Corporate card startup Brex is raising money at a valuation above $2 billion
Just two years after it was founded, Brex Inc. is close to securing new funding at a valuation north of $2 billion, according to people familiar with the matter.
The San Francisco-based startup — whose main business is providing corporate credit cards to tech companies, startups and their employees — had previously raised money at a $1.1 billion valuation just months earlier. Talks for the current deal are still ongoing, the people said, and the details could change. All of the people asked not to be identified because the discussions are private.
Kleiner Perkins is expected to lead the round, represented by Mood Rowghani, who was also an investor in Stripe Inc. (Last year, Rowghani left the firm when Mary Meeker departed Kleiner Perkins, taking much of the growth fund with her, though the team is still involved in the Kleiner Perkin’s current fund.) Other participants in the Brex round will include existing investors Greenoaks Capital, DST Global and IVP, the people said.
Kleiner Perkins referred a reporter to Meeker’s spokeswoman for comment. Brex, and a spokeswoman for Meeker and Bond Capital, declined to comment on the deal.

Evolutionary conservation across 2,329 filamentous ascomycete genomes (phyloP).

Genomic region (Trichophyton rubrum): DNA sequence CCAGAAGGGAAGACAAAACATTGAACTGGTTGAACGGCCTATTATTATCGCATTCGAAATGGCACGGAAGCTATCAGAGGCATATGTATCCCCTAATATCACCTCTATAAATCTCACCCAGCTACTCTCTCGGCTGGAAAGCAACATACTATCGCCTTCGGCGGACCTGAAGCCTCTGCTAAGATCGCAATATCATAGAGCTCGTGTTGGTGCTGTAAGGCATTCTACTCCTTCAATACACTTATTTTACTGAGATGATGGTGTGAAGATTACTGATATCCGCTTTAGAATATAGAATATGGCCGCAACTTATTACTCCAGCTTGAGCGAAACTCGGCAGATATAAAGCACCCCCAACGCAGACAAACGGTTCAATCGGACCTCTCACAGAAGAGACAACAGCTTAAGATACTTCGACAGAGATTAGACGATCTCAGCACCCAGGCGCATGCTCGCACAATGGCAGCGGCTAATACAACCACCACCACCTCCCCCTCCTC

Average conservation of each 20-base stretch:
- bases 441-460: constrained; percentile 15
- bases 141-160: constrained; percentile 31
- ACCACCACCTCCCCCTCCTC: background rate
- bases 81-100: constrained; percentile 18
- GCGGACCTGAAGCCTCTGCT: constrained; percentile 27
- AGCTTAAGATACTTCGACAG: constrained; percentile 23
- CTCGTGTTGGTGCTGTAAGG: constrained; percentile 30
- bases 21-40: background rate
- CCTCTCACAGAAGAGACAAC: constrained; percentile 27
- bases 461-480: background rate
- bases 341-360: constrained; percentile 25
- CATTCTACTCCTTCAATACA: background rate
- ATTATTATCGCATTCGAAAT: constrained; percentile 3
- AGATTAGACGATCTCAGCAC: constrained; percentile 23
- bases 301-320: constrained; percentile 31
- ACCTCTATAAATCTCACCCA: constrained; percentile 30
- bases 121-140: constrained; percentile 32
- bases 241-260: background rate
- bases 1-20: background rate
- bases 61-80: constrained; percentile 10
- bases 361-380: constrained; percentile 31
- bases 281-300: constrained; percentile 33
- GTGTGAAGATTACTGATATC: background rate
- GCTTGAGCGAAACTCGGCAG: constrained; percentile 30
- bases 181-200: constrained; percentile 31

Brex was founded by Henrique Dubugras and Pedro Franceschi, both now college dropouts in their early 20s. The company’s ascent into the rarified realm of startups with a multibillion-dollar valuation has been unusually fast, putting it in the ranks of a small group of companies like Lime and Bird Rides Inc., which reached unicorn status extremely quickly.
Early backers of Brex include PayPal Holdings Inc. co-founders Max Levchin and Peter Thiel. People living in startup hubs like like San Francisco and New York may be familiar with the company thanks to its recent aggressive advertising campaign, which has included plastering Brex logos on bus stops and metro cars.
Rather than focus on credit history, as many credit card companies do, Brex uses a startup’s funding data and bank account information in order to issue cards to companies and employees. There are limits as to how much customers must hold in their accounts, which Brex monitors. But because many startups fail or are bought, the business is volatile. At a conference in April, Dubugras said the company has already shut down the cards of hundreds of businesses because they were no longer meeting cash requirements.
As a way to diversify its business beyond relatively fickle startups, Brex recently launched a new credit card aimed at e-commerce companies. The card offers a 60-day interest-free credit line, so if an e-commerce business spends $500,000 stocking up products before a holiday, it can pay with a credit card, rather than potentially having to apply for a loan. Like traditional credit cards, Brex makes money on interchange fees collected during transactions.